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HMS Amethyst (F116)

Amethyst during the Second World War
United Kingdom
Name: HMS Amethyst
Builder: Alexander Stephen and Sons, Govan
Laid down: 25 March 1942
Launched: 7 May 1943
Commissioned: 2 November 1943
Identification: Pennant number: U16 (later F116)
Fate: Scrapped 19 January 1957
General characteristics
Class & type: Modified Black Swan-class sloop
Displacement: 1,350 tons
Length: 283 ft (86 m)
Beam: 38.5 ft (11.7 m)
  • Geared turbines
  • two shafts
Speed: 20 knots (37 km/h) at 4,300 hp (3,200 kW)
Complement: 192 men
  • 6 × QF 4 in Mk XVI anti-aircraft guns
  • 12 × 20 mm anti-aircraft guns

HMS Amethyst was a Modified Black Swan-class sloop of the Royal Navy. She was laid down by Alexander Stephen and Sons of Linthouse, Govan Scotland on 25 March 1942, launched on 7 May 1943 and commissioned on 2 November 1943, with the pennant number U16. After the Second World War she was modified and redesignated as a frigate, and renumbered F116.


  • Second World War 1
  • The Yangtse Incident 2
  • Trivia 3
  • Notes 4
  • References 5
  • Further reading 6
  • External links 7

Second World War

During World War II, Amethyst was deployed mostly on anti-submarine patrols and escort duties. On 20 February 1945 she attacked and sank the U-boat U-1276 with depth charges. U-1276 had just sunk HMS Vervain, a Flower-class corvette. The action took place in the North Atlantic, south of Waterford and resulted in the loss of all 49 of the U-boat's crew.

During the war the Amethyst was credited, along with the sloops Starling, Peacock, Hart, and frigate Loch Craggie, with sinking the German submarine U-482 in the North Channel on 16 January 1945. The British Admiralty withdrew this credit in a post-war reassessment.[1]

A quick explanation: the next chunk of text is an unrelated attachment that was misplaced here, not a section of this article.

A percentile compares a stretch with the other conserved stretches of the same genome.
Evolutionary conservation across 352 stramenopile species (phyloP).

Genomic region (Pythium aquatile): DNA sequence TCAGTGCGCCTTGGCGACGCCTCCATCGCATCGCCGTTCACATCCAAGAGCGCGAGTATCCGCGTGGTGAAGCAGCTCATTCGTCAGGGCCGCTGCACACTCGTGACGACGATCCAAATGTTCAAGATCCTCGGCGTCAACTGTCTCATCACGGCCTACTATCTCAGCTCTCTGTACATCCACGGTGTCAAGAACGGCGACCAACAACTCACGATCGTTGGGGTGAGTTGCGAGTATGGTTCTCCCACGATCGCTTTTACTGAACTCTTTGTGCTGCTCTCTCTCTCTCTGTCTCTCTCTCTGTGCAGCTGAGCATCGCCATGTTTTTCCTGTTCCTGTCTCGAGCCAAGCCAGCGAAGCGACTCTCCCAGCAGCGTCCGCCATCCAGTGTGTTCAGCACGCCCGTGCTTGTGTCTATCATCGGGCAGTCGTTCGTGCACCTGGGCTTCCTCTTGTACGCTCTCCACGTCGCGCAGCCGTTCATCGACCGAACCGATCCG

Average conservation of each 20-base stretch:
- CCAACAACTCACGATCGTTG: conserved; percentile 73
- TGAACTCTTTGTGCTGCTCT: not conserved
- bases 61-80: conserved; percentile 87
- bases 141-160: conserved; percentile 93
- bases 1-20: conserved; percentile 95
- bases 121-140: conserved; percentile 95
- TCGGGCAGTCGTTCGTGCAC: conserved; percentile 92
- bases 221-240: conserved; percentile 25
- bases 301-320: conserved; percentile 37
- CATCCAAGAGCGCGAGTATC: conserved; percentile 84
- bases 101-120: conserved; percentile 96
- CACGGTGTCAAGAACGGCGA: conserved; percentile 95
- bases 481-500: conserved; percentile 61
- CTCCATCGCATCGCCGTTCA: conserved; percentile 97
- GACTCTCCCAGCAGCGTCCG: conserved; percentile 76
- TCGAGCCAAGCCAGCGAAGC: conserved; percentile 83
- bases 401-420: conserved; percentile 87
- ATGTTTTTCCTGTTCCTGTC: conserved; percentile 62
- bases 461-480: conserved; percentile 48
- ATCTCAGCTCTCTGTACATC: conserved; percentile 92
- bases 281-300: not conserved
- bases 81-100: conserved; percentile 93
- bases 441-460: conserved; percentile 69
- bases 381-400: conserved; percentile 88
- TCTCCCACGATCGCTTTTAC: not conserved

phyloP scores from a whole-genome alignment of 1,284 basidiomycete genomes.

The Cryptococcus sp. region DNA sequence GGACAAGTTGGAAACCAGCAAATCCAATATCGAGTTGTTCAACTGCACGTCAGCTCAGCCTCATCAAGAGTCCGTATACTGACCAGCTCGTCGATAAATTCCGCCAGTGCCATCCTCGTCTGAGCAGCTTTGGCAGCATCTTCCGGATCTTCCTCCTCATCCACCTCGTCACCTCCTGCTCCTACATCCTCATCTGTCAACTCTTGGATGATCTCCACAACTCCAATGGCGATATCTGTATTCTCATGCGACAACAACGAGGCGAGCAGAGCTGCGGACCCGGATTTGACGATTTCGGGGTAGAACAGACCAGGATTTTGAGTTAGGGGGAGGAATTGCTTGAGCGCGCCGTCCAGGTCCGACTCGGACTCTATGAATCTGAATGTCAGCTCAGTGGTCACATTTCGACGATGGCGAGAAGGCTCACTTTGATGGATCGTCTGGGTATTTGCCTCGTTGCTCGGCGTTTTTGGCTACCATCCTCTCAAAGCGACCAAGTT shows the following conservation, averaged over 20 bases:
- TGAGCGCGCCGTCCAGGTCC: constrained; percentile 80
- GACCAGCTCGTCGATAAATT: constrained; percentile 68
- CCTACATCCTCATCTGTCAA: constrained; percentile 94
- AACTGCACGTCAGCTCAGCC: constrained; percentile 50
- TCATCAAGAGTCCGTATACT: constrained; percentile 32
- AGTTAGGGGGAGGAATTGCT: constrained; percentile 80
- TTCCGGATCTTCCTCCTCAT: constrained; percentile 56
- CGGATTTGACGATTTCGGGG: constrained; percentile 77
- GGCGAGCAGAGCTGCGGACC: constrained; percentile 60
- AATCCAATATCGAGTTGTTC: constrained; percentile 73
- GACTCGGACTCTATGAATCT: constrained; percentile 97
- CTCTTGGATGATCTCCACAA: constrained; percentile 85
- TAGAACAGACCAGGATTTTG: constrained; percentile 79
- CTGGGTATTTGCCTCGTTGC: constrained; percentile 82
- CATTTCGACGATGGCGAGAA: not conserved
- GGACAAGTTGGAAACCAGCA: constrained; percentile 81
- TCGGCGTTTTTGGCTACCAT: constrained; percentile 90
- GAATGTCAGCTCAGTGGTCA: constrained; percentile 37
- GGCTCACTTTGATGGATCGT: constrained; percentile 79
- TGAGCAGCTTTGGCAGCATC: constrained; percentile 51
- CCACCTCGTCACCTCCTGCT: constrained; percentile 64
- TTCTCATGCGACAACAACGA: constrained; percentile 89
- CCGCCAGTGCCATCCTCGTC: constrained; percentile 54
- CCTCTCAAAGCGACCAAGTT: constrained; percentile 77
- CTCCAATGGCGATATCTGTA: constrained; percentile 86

The Yangtse Incident

On 20 April 1949, Amethyst was on her way from Shanghai to Nanking (now Nanjing) when she was fired upon by the People's Liberation Army, thus starting the Amethyst Incident. Amethyst was trapped in China until 30 July 1949.

For the 1957 film Yangtse Incident: The Story of HMS Amethyst, Amethyst was brought out of storage to play herself. As her engines were no longer operational, her sister ship, Magpie, was used for shots of the ship moving. Amethyst was scrapped shortly after the filming was finished.


Amethyst was home to Simon, the only cat to be awarded the Dickin Medal, to honour the work of animals in war, as well as a Blue Cross medal, the Amethyst campaign medal, and the fanciful rank of "Able Seacat".


  1. ^ Blair (2000), 630-631.


  • Hague, Arnold (1993). Sloops: A History of the 71 Sloops Built in Britain and Australia for the British, Australian and Indian Navies 1926–1946. Kendal, England: World Ship Society.  

Further reading

  • Leslie Frank - Yangtse River Incident 1949: The Diary of Coxswain Leslie Frank: HMS Amethyst - Yangtse River 19/4/49 to 31/7/49 (2004) ISBN 1-84342-756-7
  • Edwyn Gray - Frigate Under Fire: HMS Amethyst's 100 Days of Hell (1987)
  • Malcolm H. Murfett - Hostage on the Yangtze: Britain, China, and the Amethyst Crisis of 1949 (1991) ISBN 0-87021-289-3

External links

  • Britain's Small Wars' account of the Amethyst Incident
  • Friends of the Four Ships 191 members Up-dated 2008
  • AmethystSimon, (a cat) of HMS , awarded the Dickin Medal.
  • MaritimeQuest HMS Amethyst pages
  • MaritimeQuest HMS Concord and the escape of the Amethyst
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